Referring to the drawings, the illustrated mass spectrometer comprises an ion source (not shown) in which a specimen of material to be analyzed is first ionised within a plasma 1 in a standard manner. A beam of ions 2 is generated and passes through an interface in a focused beam to the entrance of a quadrapole mass analyzer 3. The interface system comprises an inlet system, a beam path deflection system and a focusing system.
The inlet system comprises a sampling cone 4, a skimmer cone 5, an accelerating cone 6, an expansion rotary pump evacuating the space between the cones 4 and 5 as indicated by arrow 7, and an intermediate turbo molecular pump evacuating the space between cones 5 and 6 indicated by arrow 8. The structure and function of the cones 5 and 6, and of the pumps is standard and well known in the art. The function of the accelerator, which is held at for example -2 KV, is to accelerate the incoming ions.
The focusing system comprises a series of electrostatic lenses 9 negative and utilises standard optics to focus the analyze ion beam. The lenses 9 nearest each end of the interface system are held at -2 KV, and the central lenses 9 are grounded.
The beam path deflection system is a conventional arrangement and comprises XY deflectors 10 situated behind the accelerator cone 6 to deflect the analyze ion beam off the axis of the interface system. Neutral particles emerging from the source are thus eliminated from the ion beam. Additional Y deflectors 11 are situated at the exit of the standard interface system to deflect the ion beam onto a path even more steeply inclined to the axis of the mass analyzer 3 before leaving the interface system. Thus the beam emerging from the interface through an aperture in an end plate 12 is inclined to the analyzer axis and directed towards a point above an inlet aperture 13 of the analyzer. Any neutral particles in the beam emerging from the plate 12 will thus not enter the aperture 13. An aperture deflector plate 14 and a conventional phase matching lens 15 are positioned between the plate 12 and the analyzer. The plate 14 is held at ground potential whereas the plate 12 is held at -2 KV. Thus, ions leaving the plate 12 are decelerated. Furthermore, an extension plate extends from the plate 14, and is also maintained at ground potential. Thus, the decelerated ions are deflected towards the aperture 13.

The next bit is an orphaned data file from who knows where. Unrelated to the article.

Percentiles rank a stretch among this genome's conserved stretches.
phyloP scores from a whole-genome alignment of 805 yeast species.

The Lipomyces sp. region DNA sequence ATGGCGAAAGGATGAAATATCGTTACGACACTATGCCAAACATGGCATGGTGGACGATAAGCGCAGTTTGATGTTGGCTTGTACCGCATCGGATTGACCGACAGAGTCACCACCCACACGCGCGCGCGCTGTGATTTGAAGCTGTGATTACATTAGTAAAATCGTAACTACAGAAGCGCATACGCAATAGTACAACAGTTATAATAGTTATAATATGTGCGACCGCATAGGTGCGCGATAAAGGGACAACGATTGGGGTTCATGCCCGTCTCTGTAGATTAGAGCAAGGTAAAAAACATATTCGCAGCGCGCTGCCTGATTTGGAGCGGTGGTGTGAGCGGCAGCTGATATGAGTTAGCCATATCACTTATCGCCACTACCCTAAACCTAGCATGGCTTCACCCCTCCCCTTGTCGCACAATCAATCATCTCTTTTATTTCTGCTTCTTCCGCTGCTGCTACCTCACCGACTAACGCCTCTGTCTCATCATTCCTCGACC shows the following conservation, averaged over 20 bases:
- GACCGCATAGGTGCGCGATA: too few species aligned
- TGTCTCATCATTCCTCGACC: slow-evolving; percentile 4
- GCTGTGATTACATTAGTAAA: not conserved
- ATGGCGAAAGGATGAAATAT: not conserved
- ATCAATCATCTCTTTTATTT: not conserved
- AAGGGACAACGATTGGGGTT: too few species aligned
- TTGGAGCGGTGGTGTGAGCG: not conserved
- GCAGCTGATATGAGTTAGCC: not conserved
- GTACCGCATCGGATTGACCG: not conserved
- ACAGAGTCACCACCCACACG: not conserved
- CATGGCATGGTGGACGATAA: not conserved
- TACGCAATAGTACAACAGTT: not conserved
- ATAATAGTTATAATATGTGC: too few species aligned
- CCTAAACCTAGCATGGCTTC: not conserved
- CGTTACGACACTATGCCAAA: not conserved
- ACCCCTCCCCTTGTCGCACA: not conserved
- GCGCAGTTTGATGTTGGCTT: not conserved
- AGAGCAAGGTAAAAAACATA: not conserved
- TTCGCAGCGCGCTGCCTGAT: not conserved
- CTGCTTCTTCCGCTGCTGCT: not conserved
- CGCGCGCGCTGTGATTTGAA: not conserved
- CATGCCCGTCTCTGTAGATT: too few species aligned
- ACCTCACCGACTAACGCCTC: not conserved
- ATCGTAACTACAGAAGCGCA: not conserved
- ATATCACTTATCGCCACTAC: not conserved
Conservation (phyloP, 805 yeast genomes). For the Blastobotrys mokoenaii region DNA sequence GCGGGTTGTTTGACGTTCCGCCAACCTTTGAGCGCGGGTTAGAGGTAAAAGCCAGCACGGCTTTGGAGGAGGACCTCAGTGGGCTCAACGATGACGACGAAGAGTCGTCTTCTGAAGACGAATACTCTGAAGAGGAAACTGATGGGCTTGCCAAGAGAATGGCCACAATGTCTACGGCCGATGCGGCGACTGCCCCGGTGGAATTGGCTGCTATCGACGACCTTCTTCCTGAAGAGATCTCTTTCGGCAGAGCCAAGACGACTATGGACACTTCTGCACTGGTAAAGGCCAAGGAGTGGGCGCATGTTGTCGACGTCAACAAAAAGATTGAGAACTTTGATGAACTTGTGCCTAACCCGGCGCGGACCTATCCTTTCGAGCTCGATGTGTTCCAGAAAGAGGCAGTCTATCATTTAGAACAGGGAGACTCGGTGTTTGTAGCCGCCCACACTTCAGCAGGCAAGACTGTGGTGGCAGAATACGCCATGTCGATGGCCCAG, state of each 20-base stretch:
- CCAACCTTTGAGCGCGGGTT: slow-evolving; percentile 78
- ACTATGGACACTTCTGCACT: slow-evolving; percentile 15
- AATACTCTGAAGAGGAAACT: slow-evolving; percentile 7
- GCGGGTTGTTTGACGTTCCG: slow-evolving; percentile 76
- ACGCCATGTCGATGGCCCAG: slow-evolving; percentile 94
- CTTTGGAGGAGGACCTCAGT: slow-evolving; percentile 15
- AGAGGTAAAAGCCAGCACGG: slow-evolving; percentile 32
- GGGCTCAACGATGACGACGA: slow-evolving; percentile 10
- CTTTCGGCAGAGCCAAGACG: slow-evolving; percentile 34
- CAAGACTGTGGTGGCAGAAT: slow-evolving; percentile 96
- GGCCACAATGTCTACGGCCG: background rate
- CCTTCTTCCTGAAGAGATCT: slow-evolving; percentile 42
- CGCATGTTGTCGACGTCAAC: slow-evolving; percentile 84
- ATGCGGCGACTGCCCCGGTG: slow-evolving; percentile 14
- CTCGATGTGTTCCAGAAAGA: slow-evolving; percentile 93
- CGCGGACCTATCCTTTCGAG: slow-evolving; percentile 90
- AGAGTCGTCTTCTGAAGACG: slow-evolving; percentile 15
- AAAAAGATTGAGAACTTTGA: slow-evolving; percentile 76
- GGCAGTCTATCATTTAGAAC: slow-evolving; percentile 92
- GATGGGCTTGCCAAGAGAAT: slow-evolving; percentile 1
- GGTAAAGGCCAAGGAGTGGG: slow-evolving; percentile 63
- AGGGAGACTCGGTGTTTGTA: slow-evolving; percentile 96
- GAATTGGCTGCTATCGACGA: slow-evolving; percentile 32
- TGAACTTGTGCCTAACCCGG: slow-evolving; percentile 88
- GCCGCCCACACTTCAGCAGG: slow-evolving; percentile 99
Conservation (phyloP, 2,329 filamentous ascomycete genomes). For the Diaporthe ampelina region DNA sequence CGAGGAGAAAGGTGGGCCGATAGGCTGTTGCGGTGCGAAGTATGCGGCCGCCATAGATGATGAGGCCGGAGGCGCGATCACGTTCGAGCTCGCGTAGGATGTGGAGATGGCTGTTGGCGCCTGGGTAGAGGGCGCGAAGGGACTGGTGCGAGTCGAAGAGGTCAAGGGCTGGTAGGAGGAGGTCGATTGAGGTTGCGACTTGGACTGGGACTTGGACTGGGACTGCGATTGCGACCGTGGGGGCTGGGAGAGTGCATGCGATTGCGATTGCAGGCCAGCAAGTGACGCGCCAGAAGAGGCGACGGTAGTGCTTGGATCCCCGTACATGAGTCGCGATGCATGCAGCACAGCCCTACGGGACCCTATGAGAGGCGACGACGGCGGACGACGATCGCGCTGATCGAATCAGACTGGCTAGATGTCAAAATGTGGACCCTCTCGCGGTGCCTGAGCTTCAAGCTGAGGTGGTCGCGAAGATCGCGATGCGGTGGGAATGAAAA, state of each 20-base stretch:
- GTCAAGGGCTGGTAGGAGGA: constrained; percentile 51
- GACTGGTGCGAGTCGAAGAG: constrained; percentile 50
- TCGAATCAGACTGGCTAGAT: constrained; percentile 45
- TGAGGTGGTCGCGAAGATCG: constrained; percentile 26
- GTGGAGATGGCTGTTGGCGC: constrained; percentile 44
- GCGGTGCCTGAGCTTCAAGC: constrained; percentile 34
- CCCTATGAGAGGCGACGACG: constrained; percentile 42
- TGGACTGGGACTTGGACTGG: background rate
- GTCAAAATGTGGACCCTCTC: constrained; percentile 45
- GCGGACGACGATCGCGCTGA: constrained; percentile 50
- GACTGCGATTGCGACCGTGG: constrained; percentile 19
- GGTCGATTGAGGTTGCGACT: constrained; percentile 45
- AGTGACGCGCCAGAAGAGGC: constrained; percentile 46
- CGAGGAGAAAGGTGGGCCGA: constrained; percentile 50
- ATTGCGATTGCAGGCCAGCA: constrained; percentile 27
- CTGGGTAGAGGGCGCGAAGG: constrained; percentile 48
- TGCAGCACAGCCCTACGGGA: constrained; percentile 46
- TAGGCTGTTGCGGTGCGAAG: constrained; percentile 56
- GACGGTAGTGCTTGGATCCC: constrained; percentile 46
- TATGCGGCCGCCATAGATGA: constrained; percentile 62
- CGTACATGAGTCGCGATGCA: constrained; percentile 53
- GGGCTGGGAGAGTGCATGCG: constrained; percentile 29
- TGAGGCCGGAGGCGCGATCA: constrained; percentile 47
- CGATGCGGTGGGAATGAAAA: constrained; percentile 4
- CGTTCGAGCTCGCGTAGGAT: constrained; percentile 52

Referring now to FIG. 2, this illustrates in greater detail the components immediately adjacent the inlet aperture of the analyzer. The same reference numerals are used where appropriate in FIGS. 1 and 2. The apertured plate 14 and phase match lens 15 are supported on an end plate of the analyzer 3 in which the inlet aperture 13 is defined. The ion beam entering the analyzer is indicated by line 2.
The plate 14 is secured between insulating bushes 16 and earthed via terminal 17. A broken line 18 indicates the axial position of the negative end plate 12 shown in FIG. 1. Thus the ion beam crosses imaginary equipotential surfaces indicated roughly by broken lines 19 and 20 and is deflected accordingly. Any neutral generated at line 19 follows the path indicated by broken line 21, whereas any neutral generated at line 20 follows the path indicated by broken line 22. Thus substantially all the neutrals contained in the beam 2 as it leaves the interface or generated upstream of the plate 14 do not reach the analyzer aperture 13.
Experiments conducted with a mass spectrometer of the type described above have shown reduction in noise of from 10 to 100 fold. Thus the simple deflector arrangement immediately upstream of the analyzer has a remarkable effect upon system sensitivity. It will be appreciated that this technique would be used to advantage in arrangements different from that described. For example, benefits would still arise even if the beam 2 of FIG. 2 emanated from a standard on-axis interface relying upon for example a Bessel Box for limited neutral particle rejection.